Yet the precise definition of forecast error is far from obvious. On the one hand, there are different “realized” values with which the forecasts can be compared. We take as realizations the first release of the annual national accounts published by the Austrian statistical office (Statistik Austria) around nine months after the end of the year. Inflation and unemployment figures are usually not subject to revision. On the other hand, the choice of the loss function with respect to the forecasting error could alter the determination of the “best” forecast.

Traditionally, measures of accuracy like the mean absolute error (MAE), the mean absolute percentage error (MAPE), the mean-squared error (MSE), the root-mean-squared error (RMSE), the mean directional accuracy (MDA), and Theil’s inequality measure U2 have been used. Although these measures are widely accepted and regularly applied in forecast evaluations, they have the drawback of being one-dimensional; i.e., they examine each variable separately and do not take the relationship between different forecasts into account. Therefore, we additionally consider the Mahalanobis distance, which assesses jointly the forecasts of a group of variables.^{Footnote 3} This multi-dimensional measure takes both the (potentially different) variances of the variables and the correlations between the different variables into account. In addition, we test for the unbiasedness of the forecasts and for differences between the forecasters.

Specifically, we evaluate the growth forecasts of GDP and its demand components: private consumption, gross fixed capital formation, exports, and imports. We also consider the forecasts of unemployment and inflation. The forecast assessment is based on the four forecasts published per year for the current year and the following year.

Furthermore, we consider forecasts of the European Commission, where we point out that a direct comparison with the national forecasts by IHS and WIFO may be flawed due to the different sets of information available at the time of forecasting. We examine the EC spring and autumn forecasts for the current year and the following year, published in May and November. The related analysis excludes inflation and unemployment, since national and international forecasters use different definitions.

Finally, we complement our forecast evaluation with an analysis of the effects of errors regarding external assumptions on forecast errors for GDP and inflation. For this purpose, we consider a number of assumptions related to the international environment, including the GDP growth of the European Union, the oil price, and the foreign exchange rate (euro versus US dollar) and examine whether and to what extent mistakes in these assumptions translate into forecast errors for GDP growth and inflation.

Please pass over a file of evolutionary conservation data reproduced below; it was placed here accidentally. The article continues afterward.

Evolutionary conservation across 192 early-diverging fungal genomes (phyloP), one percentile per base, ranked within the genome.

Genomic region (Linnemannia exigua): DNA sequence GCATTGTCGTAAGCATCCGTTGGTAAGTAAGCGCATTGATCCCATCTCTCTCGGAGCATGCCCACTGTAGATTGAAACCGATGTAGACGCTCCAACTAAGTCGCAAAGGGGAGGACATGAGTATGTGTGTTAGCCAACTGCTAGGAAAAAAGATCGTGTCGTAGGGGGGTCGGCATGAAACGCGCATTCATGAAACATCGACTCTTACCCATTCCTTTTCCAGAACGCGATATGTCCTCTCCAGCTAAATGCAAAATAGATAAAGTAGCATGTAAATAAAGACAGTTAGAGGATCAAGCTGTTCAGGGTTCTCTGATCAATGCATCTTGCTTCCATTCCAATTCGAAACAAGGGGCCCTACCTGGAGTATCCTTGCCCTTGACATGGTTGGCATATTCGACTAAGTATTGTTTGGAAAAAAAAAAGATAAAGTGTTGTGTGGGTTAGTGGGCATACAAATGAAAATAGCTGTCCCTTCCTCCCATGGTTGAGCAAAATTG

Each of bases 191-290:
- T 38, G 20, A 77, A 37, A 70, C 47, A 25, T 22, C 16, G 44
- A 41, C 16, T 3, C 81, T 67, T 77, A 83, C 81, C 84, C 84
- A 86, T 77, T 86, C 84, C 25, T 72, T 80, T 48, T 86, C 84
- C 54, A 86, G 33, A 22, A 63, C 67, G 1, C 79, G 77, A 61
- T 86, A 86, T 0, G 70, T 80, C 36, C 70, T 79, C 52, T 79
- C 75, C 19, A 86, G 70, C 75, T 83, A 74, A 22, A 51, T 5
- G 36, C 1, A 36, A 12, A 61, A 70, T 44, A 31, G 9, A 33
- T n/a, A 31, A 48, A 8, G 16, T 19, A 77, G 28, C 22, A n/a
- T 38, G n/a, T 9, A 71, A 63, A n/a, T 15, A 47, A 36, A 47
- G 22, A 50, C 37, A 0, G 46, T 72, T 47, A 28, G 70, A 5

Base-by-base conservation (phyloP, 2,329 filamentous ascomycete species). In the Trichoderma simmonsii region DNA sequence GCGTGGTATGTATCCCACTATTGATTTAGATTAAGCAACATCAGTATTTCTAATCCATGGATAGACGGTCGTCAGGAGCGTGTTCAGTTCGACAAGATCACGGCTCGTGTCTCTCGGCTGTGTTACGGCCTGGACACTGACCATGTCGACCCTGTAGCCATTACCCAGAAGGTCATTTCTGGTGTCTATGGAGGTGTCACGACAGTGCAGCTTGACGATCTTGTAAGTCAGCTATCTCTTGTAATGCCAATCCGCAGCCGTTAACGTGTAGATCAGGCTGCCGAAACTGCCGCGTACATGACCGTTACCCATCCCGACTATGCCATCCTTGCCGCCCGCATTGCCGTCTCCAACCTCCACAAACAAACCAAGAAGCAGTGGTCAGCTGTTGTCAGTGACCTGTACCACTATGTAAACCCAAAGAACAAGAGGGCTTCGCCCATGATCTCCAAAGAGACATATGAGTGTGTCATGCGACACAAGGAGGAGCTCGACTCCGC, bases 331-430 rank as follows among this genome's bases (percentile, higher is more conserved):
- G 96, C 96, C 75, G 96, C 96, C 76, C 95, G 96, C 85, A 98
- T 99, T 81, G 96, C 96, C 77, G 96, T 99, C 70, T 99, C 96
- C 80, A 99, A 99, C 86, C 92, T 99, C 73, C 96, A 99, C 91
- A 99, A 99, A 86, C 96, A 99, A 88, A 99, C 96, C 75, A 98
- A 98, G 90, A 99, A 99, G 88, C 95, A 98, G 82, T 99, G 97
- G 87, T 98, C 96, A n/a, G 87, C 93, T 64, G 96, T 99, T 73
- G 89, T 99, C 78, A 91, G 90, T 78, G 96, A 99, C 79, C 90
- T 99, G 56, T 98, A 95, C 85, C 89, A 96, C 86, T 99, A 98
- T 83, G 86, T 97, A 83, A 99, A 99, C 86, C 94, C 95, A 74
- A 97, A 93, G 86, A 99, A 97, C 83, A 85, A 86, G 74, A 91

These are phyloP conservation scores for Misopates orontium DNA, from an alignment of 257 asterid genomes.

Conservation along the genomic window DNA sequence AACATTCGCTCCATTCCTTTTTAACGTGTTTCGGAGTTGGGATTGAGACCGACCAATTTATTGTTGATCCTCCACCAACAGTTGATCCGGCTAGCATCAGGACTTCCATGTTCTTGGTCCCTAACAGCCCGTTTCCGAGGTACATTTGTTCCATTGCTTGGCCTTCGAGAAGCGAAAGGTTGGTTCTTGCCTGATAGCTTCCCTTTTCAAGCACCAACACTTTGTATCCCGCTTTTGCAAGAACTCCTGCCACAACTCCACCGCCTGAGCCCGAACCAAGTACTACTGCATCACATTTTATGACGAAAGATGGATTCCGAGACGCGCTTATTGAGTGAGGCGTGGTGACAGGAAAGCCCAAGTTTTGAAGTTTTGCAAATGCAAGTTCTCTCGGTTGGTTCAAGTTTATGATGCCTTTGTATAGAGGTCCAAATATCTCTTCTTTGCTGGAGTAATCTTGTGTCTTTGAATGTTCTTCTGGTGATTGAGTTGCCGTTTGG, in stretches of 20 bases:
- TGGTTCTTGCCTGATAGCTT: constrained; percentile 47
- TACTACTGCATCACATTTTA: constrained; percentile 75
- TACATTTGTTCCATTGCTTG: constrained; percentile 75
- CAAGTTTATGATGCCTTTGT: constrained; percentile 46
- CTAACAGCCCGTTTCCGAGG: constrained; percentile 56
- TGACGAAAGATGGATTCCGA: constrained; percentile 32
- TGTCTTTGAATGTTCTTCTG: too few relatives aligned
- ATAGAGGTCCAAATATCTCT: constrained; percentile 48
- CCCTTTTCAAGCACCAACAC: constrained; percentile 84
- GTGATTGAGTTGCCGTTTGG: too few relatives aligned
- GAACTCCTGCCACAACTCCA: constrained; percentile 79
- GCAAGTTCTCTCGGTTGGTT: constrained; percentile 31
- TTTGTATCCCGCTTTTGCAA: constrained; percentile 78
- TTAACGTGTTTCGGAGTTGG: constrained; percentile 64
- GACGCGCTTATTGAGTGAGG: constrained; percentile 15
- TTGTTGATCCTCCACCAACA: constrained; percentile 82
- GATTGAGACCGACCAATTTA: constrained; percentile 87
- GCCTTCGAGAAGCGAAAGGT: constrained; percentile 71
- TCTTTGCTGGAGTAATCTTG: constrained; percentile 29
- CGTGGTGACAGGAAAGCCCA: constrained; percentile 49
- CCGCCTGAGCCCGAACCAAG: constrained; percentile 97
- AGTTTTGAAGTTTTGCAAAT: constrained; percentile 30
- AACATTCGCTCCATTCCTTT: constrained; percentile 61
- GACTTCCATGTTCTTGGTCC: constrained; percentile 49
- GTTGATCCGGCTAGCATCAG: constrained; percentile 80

Economic forecasts for Austria have been evaluated before. Baumgartner (2002a) compared IHS and WIFO forecasts; Baumgartner (2002b) examined the differences between national forecasts (IHS, WIFO) and OECD forecasts; Ragacs and Schneider (2007) investigated national (IHS, WIFO, OeNB) and international (EC, IMF, OECD) forecasts; and Schuster (2018) studied national (IHS, WIFO, OeNB) and international (EC, IMF, OECD) forecasts.

The paper is structured as follows. The next section sketches the dataset. We then describe the traditional evaluation measures and the Mahalanobis distance. In the following section we present and discuss the results, including the findings related to the effects of external assumptions on the forecast error. Finally, we summarize the main findings and conclude.

## Data

The data include IHS and WIFO economic forecasts published in the period 1995 to 2017. In each year, the two institutes publish four forecasts, usually at the end of each quarter, i.e., in March, June, September, and December. At each forecast date and for each forecast variable, annual forecasts for the years *t* and \(t+1\) are published.^{Footnote 4} Hence, the included forecast years cover the period 1995 to 2017, and for each year eight forecasts are available, four published in the year \(t-1\) (year-ahead forecasts), and four published in the year *t* (current-year forecasts). For the first year, 1995, only four forecasts are available, as the \(t+1\) forecasts of 1994 are missing.^{Footnote 5} We consider the following variables: annual growth rates of real GDP, private consumption, real gross fixed capital formation (investment), exports, and imports. In addition to these demand components, forecasts of the inflation rate as measured by the national consumer price index and forecasts of the unemployment rate (according to national statistics, i.e., registered unemployment) are evaluated.